A lot has happened on the automotive safety front in terms of the tests used by the Insurance Institute for Highway Safety (IIHS) and the National Highway Traffic Safety Administration (NHTSA) to rate cars for safety. While consumers are used to hearing about “Good” ratings from the IIHS and know what a Top Safety Pick and Top Safety Pick+ are, as well as having a fair knowledge about a five-star overall safety rating from the NHTSA, the bar has just been raised by both agencies. In other words, the standards for the safest cars are being raised. The IIHS has already toughened the requirements for achieving the top-ranked Top Safety Pick+ and the NHTSA in early December just proposed new safety standards that will go into effect with 2019 model year vehicles.

What do these new and proposed auto safety rules mean for consumers? In the short term, you’ll notice that some of the popular makes and models from domestic automakers haven’t made the list for the coveted Top Safety Pick+ designation from the IIHS. Expect that to change, however, as automakers double down and make the necessary changes to ensure they can qualify the next go-round of testing. As for the proposed standards the NHTSA just published, there’s a 60-day period for public comment, followed by a rulemaking decision that will be made by the end of 2016.

The IIHS Amps Up Requirements to Achieve TSP+

It’s becoming a challenge for some automakers to take home the top rating from the IIHS. A number of automakers that did score the Top Safety Pick+ (TSP+) last year didn’t make the cut for 2016. The reason is that this year’s requirements include a “Good” rating in the “challenging” small overlap front crash test and the addition of an available front crash system.

For example, the 2016 Chrysler 200 is the only domestic vehicle that qualifies for a 2016 TSP+.

The winners of the 2016 TSP+ award all have a superior-rated or an advanced-rated front crash prevention system with automatic braking capabilities. In tests, vehicles must have the ability to stop or slow down without driver intervention before hitting a target at speeds of 12 mph, or 25 mph, or both. If a vehicle has only basic front crash protection (it only provides a warning, but doesn’t initiate braking), it qualifies for Top Safety Pick (TSP).

The baseline requirements for both TSP and TSP+ include achieving a “Good” score in all five crashworthiness evaluations: small overlap front, moderate overlap front, side, roof strength, and head restraint tests, as well as a standard or optional front crash protection system.

Just because a vehicle didn’t earn TSP+ doesn’t mean it’s not a safe vehicle. The TSP rating still means a vehicle is safe. It’s just that the IIHS wants to recognize progress and encourage further safety technology advances. That’s why they made the ratings more stringent.

The IIHS encourages consumers to look for new vehicles with autobrake and forward collision warning features when they’re in the market to buy or lease. Under a voluntary agreement being developed between automakers, the IIHS and the NHTSA, more automakers are expected to make the autobrake feature part of standard vehicle equipment in the near future.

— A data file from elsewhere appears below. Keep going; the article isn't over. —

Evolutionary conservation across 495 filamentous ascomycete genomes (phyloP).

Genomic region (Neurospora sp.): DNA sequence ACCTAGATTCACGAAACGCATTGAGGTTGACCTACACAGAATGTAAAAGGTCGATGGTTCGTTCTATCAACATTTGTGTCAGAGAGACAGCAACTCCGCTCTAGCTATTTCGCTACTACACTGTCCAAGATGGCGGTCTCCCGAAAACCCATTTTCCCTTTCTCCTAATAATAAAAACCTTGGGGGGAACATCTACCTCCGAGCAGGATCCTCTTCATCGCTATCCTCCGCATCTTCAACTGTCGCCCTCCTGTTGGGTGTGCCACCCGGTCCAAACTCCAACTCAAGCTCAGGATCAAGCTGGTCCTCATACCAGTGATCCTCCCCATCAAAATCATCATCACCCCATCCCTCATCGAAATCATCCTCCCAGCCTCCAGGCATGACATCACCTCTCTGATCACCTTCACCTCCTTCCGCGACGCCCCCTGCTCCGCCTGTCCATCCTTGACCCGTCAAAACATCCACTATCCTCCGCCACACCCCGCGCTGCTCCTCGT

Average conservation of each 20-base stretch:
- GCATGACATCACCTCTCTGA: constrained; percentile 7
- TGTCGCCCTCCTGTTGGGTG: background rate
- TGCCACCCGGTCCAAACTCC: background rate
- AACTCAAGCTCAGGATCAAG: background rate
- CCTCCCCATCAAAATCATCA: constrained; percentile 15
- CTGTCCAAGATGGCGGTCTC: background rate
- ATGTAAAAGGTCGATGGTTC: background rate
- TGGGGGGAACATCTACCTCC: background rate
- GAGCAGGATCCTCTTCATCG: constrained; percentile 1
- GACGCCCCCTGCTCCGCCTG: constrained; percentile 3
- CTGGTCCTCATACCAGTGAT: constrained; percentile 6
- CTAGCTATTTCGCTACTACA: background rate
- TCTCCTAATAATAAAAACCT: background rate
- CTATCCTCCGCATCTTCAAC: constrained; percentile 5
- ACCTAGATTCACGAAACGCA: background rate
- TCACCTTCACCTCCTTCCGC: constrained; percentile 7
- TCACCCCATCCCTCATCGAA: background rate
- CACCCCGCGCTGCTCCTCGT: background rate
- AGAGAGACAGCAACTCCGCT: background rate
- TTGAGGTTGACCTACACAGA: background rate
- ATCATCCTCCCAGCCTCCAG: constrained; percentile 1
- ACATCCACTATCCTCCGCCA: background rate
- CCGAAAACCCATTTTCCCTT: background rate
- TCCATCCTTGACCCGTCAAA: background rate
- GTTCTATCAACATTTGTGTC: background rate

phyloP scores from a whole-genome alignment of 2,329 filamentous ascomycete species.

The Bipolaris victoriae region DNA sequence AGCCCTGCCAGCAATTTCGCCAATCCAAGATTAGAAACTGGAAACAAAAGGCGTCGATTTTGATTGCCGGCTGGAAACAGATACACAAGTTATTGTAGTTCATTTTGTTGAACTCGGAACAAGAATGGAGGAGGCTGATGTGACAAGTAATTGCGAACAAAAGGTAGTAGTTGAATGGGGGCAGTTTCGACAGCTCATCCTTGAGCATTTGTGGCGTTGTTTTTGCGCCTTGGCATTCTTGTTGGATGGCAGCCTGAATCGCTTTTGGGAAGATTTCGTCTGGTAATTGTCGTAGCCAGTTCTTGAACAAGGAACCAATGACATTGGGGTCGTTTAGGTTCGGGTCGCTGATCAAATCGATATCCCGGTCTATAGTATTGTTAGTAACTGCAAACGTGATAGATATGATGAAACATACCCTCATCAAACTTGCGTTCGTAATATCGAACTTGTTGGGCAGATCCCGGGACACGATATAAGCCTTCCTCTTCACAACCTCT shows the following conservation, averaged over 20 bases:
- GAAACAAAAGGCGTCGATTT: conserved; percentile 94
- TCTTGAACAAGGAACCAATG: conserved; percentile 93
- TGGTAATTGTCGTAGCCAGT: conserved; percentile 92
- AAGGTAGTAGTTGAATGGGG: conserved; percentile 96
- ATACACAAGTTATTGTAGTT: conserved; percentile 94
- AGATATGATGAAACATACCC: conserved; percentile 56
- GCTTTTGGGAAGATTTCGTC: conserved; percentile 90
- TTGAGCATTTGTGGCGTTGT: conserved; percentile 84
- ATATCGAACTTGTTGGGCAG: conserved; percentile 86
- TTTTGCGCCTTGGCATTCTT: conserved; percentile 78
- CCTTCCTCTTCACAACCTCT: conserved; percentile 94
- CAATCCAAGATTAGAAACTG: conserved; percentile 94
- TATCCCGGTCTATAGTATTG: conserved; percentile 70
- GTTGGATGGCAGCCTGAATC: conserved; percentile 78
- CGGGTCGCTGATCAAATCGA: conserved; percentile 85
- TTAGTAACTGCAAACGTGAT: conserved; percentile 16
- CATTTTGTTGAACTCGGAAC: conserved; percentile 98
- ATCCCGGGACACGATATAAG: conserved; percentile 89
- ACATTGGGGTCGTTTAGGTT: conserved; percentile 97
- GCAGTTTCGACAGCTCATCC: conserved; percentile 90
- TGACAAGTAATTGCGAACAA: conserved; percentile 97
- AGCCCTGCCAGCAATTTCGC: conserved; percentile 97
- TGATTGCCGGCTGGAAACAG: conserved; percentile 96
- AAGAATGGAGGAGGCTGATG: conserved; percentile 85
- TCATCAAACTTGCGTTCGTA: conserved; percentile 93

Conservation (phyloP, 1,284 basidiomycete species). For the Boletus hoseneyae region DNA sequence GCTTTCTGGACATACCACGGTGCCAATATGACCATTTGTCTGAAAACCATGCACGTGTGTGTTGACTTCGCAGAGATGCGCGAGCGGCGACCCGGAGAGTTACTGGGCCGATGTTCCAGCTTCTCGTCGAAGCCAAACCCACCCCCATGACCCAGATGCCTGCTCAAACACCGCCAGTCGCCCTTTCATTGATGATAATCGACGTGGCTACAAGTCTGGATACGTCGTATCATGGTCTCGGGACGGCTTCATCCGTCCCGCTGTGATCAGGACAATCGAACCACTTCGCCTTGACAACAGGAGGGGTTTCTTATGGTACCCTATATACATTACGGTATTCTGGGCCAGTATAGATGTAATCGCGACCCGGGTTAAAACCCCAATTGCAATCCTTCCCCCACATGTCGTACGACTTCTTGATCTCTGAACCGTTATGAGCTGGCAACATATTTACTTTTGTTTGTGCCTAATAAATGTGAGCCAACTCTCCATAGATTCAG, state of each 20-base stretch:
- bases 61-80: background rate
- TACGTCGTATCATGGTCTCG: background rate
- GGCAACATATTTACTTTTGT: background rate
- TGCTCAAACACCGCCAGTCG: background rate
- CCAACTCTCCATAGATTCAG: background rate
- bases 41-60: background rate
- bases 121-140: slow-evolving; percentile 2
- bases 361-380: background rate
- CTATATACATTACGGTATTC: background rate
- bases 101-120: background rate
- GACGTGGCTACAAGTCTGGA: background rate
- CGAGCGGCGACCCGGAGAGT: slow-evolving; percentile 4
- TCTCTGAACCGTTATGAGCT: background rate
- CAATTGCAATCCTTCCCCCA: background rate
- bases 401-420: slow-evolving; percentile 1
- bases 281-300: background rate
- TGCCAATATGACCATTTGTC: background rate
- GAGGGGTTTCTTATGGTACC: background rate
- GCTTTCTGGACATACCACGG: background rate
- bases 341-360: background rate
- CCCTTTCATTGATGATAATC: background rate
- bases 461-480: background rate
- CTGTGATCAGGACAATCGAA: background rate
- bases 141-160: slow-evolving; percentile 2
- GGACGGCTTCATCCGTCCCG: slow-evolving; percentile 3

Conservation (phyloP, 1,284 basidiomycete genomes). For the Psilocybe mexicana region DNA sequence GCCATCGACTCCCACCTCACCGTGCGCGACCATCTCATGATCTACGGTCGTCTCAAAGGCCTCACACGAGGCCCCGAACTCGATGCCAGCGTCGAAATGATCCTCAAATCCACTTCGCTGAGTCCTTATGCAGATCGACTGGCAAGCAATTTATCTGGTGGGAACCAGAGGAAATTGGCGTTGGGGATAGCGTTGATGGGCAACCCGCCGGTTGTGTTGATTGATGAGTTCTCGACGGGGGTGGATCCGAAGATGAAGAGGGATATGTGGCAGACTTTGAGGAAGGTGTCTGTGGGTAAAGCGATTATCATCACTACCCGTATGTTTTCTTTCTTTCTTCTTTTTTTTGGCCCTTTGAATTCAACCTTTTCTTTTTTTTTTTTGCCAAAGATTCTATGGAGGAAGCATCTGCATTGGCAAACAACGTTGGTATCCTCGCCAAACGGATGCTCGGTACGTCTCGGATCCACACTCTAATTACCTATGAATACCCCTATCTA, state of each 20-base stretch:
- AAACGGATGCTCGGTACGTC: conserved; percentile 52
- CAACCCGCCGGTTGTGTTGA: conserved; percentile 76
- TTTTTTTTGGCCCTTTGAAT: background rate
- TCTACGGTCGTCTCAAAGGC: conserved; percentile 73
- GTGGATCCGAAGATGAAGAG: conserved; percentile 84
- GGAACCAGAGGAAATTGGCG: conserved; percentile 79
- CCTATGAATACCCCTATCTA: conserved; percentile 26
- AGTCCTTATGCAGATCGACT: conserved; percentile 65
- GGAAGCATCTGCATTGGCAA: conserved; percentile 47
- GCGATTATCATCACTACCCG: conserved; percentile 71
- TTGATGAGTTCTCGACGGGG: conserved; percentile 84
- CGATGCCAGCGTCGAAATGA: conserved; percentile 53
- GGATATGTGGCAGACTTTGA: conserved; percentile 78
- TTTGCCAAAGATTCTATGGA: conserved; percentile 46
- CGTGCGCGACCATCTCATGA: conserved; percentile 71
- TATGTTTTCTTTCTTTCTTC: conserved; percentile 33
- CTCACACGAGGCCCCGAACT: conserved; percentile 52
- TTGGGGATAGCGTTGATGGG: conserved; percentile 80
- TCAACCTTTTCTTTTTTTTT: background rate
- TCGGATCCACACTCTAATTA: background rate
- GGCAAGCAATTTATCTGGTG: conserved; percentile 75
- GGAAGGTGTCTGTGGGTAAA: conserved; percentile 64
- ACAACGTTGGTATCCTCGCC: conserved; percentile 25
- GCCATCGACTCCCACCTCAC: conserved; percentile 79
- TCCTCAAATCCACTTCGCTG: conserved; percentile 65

Big Changes Proposed for the NHTSA Five-Star Safety Rating System

Announced by the U.S. Department of Transportation in early December 2015, the proposed new safety ratings for the National Highway Traffic Safety Administration’s New Car Assessment Program (NCAP) mean the system will go much more high-tech. When fully implemented, consumers will benefit by having better information to enable them to choose safer vehicles and automobile manufacturers will be encouraged to build their vehicles with better crash protection and advanced technology.

Transportation Secretary Anthony Foxx said that “these changes … will help accelerate the technology that saves lives.

Here’s how the current system works:

  • Every year, the NHTSA’s NCAP tests new vehicles and rates them according to how well they protect occupants in crashes involving front, side and rollover. The test results are then compiled and ranked with one to five stars, with more stars indicating a safer car.
  • These ratings appear on the window stickers of new cars and consumers can search ratings of new cars on the NHTSA’s Safercar.gov website.
  • The current NCAP program also includes a list of recommended technologies, including forward collision warning, lane departure warning, and rear-visibility cameras.

Here’s how the five-star rating system will work with the proposed changes:

  • The NCAP will use a new five-star safety rating system. This system will, for the first time, include assessment of both crash avoidance and advance technology systems and those for pedestrian protection.
  • There’ll be a new frontal oblique test to measure how well vehicles protect those inside the car in an angled frontal crash.
  • Vehicles will be assessed according to how well they protect pedestrians from injuries to the head, legs and pelvis when a pedestrian is struck by a vehicle.
  • In order to spur safety improvements for rear-seat passengers, there’ll be an improved full frontal barrier crash test.
  • New crash test dummies will be implemented, including the Test device for Human Occupant Restraint (THOR) and WorldSID. The new test dummies will provide vastly improved data on the effect a crash has on the human body.
  • Additional crash avoidance and advanced technologies will be assessed. These will be technologies that provide drivers the most potential to avoid or mitigate a vehicle crash.
  • The agency will start using half star increments in an effort to give consumers more discriminating information about vehicle safety performance.
  • The program will have the ability to dynamically update, to stay on top of emerging safety technologies.


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